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Incorporating Investment Uncertainty into Greenhouse Policy Models

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  • John R. Birge
  • Charles H. Rosa

Abstract

Greenhouse gas policy decisions require comprehensive understanding of atmospheric, economic, and social impacts. Many studies have considered the effects of atmospheric uncertainty in global warming, but economic uncertainties, have received Less analysis. We consider a key component of economic uncertainty: the return on investments in new technologies. Using a mathematical! programming model, we show that ignoring uncertainty in technology investment policy may lead to decreases as great as 2 percent in overall expected economic activity in the U.S. with even higher losses in possible future scenarios. These results indicate that both federal and private technology investment policies should be based on models explicitly incorporating uncertainty.

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Bibliographic Info

Article provided by International Association for Energy Economics in its journal The Energy Journal.

Volume (Year): Volume17 (1996)
Issue (Month): Number 1 ()
Pages: 79-89

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Handle: RePEc:aen:journl:1996v17-01-a05

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Cited by:
  1. W. Botzen & Jeroen Bergh, 2014. "Specifications of Social Welfare in Economic Studies of Climate Policy: Overview of Criteria and Related Policy Insights," Environmental & Resource Economics, European Association of Environmental and Resource Economists, vol. 58(1), pages 1-33, May.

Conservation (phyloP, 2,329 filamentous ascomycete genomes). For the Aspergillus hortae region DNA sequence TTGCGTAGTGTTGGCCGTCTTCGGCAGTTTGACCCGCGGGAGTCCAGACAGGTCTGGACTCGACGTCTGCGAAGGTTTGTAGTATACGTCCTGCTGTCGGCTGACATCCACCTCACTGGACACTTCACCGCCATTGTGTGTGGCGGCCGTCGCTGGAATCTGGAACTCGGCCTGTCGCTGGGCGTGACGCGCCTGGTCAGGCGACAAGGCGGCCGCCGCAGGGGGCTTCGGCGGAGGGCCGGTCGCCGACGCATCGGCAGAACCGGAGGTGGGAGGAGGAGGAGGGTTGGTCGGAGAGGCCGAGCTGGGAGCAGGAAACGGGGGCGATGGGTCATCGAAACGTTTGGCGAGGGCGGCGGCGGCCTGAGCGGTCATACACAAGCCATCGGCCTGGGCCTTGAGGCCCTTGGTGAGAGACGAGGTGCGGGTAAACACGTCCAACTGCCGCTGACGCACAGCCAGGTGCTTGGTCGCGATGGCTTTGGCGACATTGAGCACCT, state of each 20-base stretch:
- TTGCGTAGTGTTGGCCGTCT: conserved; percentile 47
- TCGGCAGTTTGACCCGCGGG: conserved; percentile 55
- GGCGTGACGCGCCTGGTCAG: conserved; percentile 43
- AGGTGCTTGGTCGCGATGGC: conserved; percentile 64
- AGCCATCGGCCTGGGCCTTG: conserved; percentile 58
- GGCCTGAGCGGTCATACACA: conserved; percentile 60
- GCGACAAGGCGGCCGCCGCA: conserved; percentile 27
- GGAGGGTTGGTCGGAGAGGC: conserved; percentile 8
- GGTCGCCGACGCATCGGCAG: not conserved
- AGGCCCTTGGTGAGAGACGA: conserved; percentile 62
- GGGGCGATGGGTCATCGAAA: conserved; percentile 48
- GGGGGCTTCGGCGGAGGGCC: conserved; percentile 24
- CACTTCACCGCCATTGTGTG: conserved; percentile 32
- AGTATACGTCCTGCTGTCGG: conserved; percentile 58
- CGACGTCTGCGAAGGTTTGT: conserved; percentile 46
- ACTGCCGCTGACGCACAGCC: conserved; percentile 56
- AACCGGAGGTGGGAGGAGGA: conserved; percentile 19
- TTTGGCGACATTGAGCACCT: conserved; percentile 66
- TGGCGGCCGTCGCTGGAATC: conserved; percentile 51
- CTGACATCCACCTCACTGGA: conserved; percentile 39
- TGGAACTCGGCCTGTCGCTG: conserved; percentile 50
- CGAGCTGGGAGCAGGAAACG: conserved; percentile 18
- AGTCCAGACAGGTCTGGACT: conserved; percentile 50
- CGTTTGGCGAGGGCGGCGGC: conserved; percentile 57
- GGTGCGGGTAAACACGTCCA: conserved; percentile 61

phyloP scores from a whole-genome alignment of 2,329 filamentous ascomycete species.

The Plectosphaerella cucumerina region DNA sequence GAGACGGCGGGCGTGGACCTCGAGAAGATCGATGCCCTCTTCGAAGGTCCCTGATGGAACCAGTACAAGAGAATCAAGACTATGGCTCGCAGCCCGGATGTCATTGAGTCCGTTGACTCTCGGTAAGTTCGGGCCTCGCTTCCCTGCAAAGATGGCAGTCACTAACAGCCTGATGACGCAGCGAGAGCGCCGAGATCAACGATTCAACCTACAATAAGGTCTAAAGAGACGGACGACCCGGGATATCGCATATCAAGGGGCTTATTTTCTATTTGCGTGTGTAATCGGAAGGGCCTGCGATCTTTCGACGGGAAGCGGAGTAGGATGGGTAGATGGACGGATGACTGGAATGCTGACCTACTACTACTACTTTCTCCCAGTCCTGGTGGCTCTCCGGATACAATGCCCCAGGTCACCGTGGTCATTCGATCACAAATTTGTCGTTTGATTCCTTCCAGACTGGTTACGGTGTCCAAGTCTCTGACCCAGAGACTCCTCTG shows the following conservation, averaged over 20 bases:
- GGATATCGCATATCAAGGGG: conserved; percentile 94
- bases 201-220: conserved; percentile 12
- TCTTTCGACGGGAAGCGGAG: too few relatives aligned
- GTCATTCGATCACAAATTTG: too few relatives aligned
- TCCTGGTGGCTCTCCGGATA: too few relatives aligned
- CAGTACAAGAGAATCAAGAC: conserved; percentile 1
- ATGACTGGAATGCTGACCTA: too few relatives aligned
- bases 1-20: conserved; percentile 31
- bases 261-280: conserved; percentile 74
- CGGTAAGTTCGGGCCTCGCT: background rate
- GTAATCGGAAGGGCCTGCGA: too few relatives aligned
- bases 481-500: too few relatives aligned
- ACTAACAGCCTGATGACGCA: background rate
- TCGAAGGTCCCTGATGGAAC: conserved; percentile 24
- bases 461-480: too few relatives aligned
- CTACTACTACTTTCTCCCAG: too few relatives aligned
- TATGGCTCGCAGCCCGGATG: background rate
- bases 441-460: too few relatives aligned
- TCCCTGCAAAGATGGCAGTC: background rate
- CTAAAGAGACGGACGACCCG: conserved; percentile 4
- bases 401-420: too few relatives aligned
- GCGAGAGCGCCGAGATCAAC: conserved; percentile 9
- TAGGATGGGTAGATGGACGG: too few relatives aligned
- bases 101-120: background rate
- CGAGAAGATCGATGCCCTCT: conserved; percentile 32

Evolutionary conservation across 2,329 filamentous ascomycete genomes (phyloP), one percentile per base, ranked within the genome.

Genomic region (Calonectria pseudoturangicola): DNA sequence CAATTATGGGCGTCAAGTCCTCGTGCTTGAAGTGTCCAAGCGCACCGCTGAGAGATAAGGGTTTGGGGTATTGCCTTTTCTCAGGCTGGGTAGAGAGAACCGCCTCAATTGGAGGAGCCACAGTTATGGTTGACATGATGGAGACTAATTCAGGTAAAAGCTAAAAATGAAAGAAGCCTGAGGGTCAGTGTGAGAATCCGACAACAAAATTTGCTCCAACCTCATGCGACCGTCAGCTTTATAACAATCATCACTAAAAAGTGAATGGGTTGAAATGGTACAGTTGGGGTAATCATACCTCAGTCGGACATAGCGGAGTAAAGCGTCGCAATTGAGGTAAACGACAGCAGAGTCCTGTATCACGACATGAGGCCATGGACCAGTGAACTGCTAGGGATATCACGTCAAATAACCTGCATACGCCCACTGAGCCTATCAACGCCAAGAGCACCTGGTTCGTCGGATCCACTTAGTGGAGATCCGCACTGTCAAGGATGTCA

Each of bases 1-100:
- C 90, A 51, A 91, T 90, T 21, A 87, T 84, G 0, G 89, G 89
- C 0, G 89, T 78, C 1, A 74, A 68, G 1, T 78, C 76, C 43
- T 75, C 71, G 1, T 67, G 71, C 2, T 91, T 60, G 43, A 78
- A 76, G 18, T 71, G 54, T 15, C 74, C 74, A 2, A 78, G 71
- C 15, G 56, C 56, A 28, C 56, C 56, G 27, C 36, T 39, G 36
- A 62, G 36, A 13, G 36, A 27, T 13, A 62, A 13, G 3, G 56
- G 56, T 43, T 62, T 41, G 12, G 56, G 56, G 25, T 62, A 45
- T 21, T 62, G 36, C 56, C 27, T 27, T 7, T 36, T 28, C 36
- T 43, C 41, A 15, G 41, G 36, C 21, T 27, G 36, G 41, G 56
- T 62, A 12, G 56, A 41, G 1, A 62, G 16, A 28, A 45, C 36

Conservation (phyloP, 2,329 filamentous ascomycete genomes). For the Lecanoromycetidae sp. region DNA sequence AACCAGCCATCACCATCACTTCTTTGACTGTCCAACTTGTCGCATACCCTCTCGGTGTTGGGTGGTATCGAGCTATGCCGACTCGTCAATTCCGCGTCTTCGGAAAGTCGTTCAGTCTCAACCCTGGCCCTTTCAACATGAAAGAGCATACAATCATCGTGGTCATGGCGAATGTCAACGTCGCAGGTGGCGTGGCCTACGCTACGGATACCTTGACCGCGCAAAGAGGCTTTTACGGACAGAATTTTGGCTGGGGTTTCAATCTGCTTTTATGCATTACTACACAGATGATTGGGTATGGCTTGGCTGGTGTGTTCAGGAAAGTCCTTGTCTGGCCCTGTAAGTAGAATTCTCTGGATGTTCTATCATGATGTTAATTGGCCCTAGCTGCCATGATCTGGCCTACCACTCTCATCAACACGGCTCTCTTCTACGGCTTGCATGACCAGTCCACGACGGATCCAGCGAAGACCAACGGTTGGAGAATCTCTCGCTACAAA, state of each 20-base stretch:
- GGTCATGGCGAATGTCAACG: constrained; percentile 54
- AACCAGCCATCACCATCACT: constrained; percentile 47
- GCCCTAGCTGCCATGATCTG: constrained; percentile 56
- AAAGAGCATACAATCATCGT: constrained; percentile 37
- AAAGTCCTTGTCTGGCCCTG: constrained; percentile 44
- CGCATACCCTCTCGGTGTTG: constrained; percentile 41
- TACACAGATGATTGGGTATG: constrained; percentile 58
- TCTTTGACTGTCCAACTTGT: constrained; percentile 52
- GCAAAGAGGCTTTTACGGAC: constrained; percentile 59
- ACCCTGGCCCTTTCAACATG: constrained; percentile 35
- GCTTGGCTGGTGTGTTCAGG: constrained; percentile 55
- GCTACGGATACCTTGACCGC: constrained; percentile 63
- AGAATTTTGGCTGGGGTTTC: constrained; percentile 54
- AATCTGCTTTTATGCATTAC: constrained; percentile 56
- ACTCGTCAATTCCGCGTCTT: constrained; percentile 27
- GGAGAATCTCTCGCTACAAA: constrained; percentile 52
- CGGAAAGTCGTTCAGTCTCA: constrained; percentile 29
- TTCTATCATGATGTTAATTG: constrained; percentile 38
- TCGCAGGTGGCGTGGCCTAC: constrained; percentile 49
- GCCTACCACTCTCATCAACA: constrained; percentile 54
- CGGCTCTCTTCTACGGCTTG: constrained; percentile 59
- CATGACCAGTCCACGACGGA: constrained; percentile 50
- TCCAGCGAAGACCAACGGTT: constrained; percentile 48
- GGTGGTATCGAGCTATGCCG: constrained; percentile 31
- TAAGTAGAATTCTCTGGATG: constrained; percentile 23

2. Svensson, Elin & Berntsson, Thore & Strömberg, Ann-Brith & Patriksson, Michael, 2009. "An optimization methodology for identifying robust process integration investments under uncertainty," Energy Policy, Elsevier, vol. 37(2), pages 680-685, February.
  3. van den Bergh, Jeroen C.J.M., 2008. "Optimal diversity: Increasing returns versus recombinant innovation," Journal of Economic Behavior & Organization, Elsevier, vol. 68(3-4), pages 565-580, December.
  4. van den Bergh, Jeroen C. J. M., 2004. "Optimal climate policy is a utopia: from quantitative to qualitative cost-benefit analysis," Ecological Economics, Elsevier, vol. 48(4), pages 385-393, April.
  5. Baranzini, Andrea & Chesney, Marc & Morisset, Jacques, 2003. "The impact of possible climate catastrophes on global warming policy," Energy Policy, Elsevier, vol. 31(8), pages 691-701, June.
  6. Lin, Tyrone T. & Ko, Chuan-Chuan & Yeh, Hsin-Ni, 2007. "Applying real options in investment decisions relating to environmental pollution," Energy Policy, Elsevier, vol. 35(4), pages 2426-2432, April.

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